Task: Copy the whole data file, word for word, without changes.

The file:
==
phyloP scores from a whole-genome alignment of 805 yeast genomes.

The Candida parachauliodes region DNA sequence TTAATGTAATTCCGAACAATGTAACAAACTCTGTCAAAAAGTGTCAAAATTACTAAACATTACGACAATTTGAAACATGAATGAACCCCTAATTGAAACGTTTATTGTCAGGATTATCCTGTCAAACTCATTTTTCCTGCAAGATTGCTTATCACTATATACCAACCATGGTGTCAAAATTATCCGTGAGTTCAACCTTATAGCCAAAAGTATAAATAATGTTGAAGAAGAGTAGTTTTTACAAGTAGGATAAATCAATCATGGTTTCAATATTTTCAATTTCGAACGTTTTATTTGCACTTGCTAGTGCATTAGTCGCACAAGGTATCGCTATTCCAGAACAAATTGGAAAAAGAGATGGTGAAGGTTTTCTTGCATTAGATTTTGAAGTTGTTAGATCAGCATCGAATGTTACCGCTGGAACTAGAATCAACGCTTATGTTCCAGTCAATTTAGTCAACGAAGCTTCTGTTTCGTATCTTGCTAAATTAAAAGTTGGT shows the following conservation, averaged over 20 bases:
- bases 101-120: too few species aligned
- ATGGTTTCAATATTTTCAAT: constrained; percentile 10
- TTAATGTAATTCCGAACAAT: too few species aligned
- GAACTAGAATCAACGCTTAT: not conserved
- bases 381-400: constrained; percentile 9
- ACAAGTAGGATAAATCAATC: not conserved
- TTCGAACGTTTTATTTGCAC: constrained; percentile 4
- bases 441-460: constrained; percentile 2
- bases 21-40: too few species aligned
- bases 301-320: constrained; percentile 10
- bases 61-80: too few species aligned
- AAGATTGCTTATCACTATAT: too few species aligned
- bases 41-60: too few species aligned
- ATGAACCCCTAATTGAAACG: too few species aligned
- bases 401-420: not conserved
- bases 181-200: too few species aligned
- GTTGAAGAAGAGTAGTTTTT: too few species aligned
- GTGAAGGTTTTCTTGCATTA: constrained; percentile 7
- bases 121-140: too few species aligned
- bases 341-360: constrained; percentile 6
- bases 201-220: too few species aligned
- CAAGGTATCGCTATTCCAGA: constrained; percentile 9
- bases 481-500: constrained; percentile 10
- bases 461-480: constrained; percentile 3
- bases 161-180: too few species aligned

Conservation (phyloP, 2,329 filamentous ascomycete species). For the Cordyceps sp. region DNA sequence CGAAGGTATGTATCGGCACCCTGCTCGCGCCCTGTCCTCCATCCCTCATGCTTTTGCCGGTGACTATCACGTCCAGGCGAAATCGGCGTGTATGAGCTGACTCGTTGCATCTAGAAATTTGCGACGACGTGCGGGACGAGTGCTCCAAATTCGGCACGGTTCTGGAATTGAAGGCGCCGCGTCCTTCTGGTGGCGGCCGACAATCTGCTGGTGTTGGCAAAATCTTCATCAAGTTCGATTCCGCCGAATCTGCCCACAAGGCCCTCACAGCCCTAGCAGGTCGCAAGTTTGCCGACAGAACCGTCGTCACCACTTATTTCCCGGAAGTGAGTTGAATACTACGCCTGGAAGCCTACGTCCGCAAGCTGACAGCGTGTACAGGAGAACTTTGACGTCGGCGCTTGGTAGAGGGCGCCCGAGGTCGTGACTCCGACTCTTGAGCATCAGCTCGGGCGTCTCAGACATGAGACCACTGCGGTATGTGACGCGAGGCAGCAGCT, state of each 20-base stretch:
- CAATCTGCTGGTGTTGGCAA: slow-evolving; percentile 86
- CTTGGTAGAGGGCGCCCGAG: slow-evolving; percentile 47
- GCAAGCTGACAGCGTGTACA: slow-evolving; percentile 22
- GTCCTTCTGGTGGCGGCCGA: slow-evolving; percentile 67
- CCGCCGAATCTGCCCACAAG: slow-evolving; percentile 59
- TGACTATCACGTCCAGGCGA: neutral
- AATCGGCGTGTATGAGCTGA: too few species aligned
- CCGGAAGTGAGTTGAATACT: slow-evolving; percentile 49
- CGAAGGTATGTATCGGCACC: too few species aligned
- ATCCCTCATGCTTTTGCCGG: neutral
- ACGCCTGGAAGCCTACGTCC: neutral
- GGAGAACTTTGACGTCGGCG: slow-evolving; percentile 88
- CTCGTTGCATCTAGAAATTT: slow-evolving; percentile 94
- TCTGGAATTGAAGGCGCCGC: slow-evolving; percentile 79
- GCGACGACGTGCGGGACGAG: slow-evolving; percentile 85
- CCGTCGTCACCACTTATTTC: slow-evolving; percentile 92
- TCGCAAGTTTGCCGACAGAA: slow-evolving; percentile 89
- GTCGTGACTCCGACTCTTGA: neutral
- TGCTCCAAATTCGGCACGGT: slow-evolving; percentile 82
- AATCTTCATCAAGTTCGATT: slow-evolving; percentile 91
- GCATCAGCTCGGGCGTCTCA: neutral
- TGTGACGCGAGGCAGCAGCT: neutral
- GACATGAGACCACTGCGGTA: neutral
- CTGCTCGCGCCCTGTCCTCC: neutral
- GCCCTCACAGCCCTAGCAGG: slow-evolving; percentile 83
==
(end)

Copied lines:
phyloP scores from a whole-genome alignment of 805 yeast genomes.

The Candida parachauliodes region DNA sequence TTAATGTAATTCCGAACAATGTAACAAACTCTGTCAAAAAGTGTCAAAATTACTAAACATTACGACAATTTGAAACATGAATGAACCCCTAATTGAAACGTTTATTGTCAGGATTATCCTGTCAAACTCATTTTTCCTGCAAGATTGCTTATCACTATATACCAACCATGGTGTCAAAATTATCCGTGAGTTCAACCTTATAGCCAAAAGTATAAATAATGTTGAAGAAGAGTAGTTTTTACAAGTAGGATAAATCAATCATGGTTTCAATATTTTCAATTTCGAACGTTTTATTTGCACTTGCTAGTGCATTAGTCGCACAAGGTATCGCTATTCCAGAACAAATTGGAAAAAGAGATGGTGAAGGTTTTCTTGCATTAGATTTTGAAGTTGTTAGATCAGCATCGAATGTTACCGCTGGAACTAGAATCAACGCTTATGTTCCAGTCAATTTAGTCAACGAAGCTTCTGTTTCGTATCTTGCTAAATTAAAAGTTGGT shows the following conservation, averaged over 20 bases:
- bases 101-120: too few species aligned
- ATGGTTTCAATATTTTCAAT: constrained; percentile 10
- TTAATGTAATTCCGAACAAT: too few species aligned
- GAACTAGAATCAACGCTTAT: not conserved
- bases 381-400: constrained; percentile 9
- ACAAGTAGGATAAATCAATC: not conserved
- TTCGAACGTTTTATTTGCAC: constrained; percentile 4
- bases 441-460: constrained; percentile 2
- bases 21-40: too few species aligned
- bases 301-320: constrained; percentile 10
- bases 61-80: too few species aligned
- AAGATTGCTTATCACTATAT: too few species aligned
- bases 41-60: too few species aligned
- ATGAACCCCTAATTGAAACG: too few species aligned
- bases 401-420: not conserved
- bases 181-200: too few species aligned
- GTTGAAGAAGAGTAGTTTTT: too few species aligned
- GTGAAGGTTTTCTTGCATTA: constrained; percentile 7
- bases 121-140: too few species aligned
- bases 341-360: constrained; percentile 6
- bases 201-220: too few species aligned
- CAAGGTATCGCTATTCCAGA: constrained; percentile 9
- bases 481-500: constrained; percentile 10
- bases 461-480: constrained; percentile 3
- bases 161-180: too few species aligned

Conservation (phyloP, 2,329 filamentous ascomycete species). For the Cordyceps sp. region DNA sequence CGAAGGTATGTATCGGCACCCTGCTCGCGCCCTGTCCTCCATCCCTCATGCTTTTGCCGGTGACTATCACGTCCAGGCGAAATCGGCGTGTATGAGCTGACTCGTTGCATCTAGAAATTTGCGACGACGTGCGGGACGAGTGCTCCAAATTCGGCACGGTTCTGGAATTGAAGGCGCCGCGTCCTTCTGGTGGCGGCCGACAATCTGCTGGTGTTGGCAAAATCTTCATCAAGTTCGATTCCGCCGAATCTGCCCACAAGGCCCTCACAGCCCTAGCAGGTCGCAAGTTTGCCGACAGAACCGTCGTCACCACTTATTTCCCGGAAGTGAGTTGAATACTACGCCTGGAAGCCTACGTCCGCAAGCTGACAGCGTGTACAGGAGAACTTTGACGTCGGCGCTTGGTAGAGGGCGCCCGAGGTCGTGACTCCGACTCTTGAGCATCAGCTCGGGCGTCTCAGACATGAGACCACTGCGGTATGTGACGCGAGGCAGCAGCT, state of each 20-base stretch:
- CAATCTGCTGGTGTTGGCAA: slow-evolving; percentile 86
- CTTGGTAGAGGGCGCCCGAG: slow-evolving; percentile 47
- GCAAGCTGACAGCGTGTACA: slow-evolving; percentile 22
- GTCCTTCTGGTGGCGGCCGA: slow-evolving; percentile 67
- CCGCCGAATCTGCCCACAAG: slow-evolving; percentile 59
- TGACTATCACGTCCAGGCGA: neutral
- AATCGGCGTGTATGAGCTGA: too few species aligned
- CCGGAAGTGAGTTGAATACT: slow-evolving; percentile 49
- CGAAGGTATGTATCGGCACC: too few species aligned
- ATCCCTCATGCTTTTGCCGG: neutral
- ACGCCTGGAAGCCTACGTCC: neutral
- GGAGAACTTTGACGTCGGCG: slow-evolving; percentile 88
- CTCGTTGCATCTAGAAATTT: slow-evolving; percentile 94
- TCTGGAATTGAAGGCGCCGC: slow-evolving; percentile 79
- GCGACGACGTGCGGGACGAG: slow-evolving; percentile 85
- CCGTCGTCACCACTTATTTC: slow-evolving; percentile 92
- TCGCAAGTTTGCCGACAGAA: slow-evolving; percentile 89
- GTCGTGACTCCGACTCTTGA: neutral
- TGCTCCAAATTCGGCACGGT: slow-evolving; percentile 82
- AATCTTCATCAAGTTCGATT: slow-evolving; percentile 91
- GCATCAGCTCGGGCGTCTCA: neutral
- TGTGACGCGAGGCAGCAGCT: neutral
- GACATGAGACCACTGCGGTA: neutral
- CTGCTCGCGCCCTGTCCTCC: neutral
- GCCCTCACAGCCCTAGCAGG: slow-evolving; percentile 83